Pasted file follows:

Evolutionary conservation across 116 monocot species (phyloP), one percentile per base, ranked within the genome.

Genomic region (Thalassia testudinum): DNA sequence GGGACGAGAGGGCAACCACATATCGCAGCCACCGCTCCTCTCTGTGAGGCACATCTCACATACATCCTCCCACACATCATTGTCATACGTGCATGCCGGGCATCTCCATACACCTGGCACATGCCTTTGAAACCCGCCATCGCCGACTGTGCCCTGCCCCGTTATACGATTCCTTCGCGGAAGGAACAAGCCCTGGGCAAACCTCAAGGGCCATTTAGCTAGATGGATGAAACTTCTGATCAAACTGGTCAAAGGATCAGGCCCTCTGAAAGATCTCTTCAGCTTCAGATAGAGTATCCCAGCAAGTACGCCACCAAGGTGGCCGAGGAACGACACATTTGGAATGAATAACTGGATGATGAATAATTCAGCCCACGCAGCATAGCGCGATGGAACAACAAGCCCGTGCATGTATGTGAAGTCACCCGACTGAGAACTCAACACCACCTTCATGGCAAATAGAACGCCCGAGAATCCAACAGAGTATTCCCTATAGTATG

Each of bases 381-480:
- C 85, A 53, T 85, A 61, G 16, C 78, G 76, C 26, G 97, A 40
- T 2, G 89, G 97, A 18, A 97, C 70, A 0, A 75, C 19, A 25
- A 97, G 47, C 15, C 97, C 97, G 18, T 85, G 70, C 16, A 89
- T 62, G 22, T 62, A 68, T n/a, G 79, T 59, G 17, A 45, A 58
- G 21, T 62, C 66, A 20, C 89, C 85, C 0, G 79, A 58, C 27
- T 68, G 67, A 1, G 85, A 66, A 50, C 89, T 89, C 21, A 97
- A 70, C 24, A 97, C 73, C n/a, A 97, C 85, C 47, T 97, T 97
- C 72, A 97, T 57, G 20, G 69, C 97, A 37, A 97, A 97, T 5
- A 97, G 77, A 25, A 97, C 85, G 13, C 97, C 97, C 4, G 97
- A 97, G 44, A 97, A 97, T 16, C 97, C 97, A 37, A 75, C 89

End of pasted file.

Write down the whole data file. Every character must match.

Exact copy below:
Evolutionary conservation across 116 monocot species (phyloP), one percentile per base, ranked within the genome.

Genomic region (Thalassia testudinum): DNA sequence GGGACGAGAGGGCAACCACATATCGCAGCCACCGCTCCTCTCTGTGAGGCACATCTCACATACATCCTCCCACACATCATTGTCATACGTGCATGCCGGGCATCTCCATACACCTGGCACATGCCTTTGAAACCCGCCATCGCCGACTGTGCCCTGCCCCGTTATACGATTCCTTCGCGGAAGGAACAAGCCCTGGGCAAACCTCAAGGGCCATTTAGCTAGATGGATGAAACTTCTGATCAAACTGGTCAAAGGATCAGGCCCTCTGAAAGATCTCTTCAGCTTCAGATAGAGTATCCCAGCAAGTACGCCACCAAGGTGGCCGAGGAACGACACATTTGGAATGAATAACTGGATGATGAATAATTCAGCCCACGCAGCATAGCGCGATGGAACAACAAGCCCGTGCATGTATGTGAAGTCACCCGACTGAGAACTCAACACCACCTTCATGGCAAATAGAACGCCCGAGAATCCAACAGAGTATTCCCTATAGTATG

Each of bases 381-480:
- C 85, A 53, T 85, A 61, G 16, C 78, G 76, C 26, G 97, A 40
- T 2, G 89, G 97, A 18, A 97, C 70, A 0, A 75, C 19, A 25
- A 97, G 47, C 15, C 97, C 97, G 18, T 85, G 70, C 16, A 89
- T 62, G 22, T 62, A 68, T n/a, G 79, T 59, G 17, A 45, A 58
- G 21, T 62, C 66, A 20, C 89, C 85, C 0, G 79, A 58, C 27
- T 68, G 67, A 1, G 85, A 66, A 50, C 89, T 89, C 21, A 97
- A 70, C 24, A 97, C 73, C n/a, A 97, C 85, C 47, T 97, T 97
- C 72, A 97, T 57, G 20, G 69, C 97, A 37, A 97, A 97, T 5
- A 97, G 77, A 25, A 97, C 85, G 13, C 97, C 97, C 4, G 97
- A 97, G 44, A 97, A 97, T 16, C 97, C 97, A 37, A 75, C 89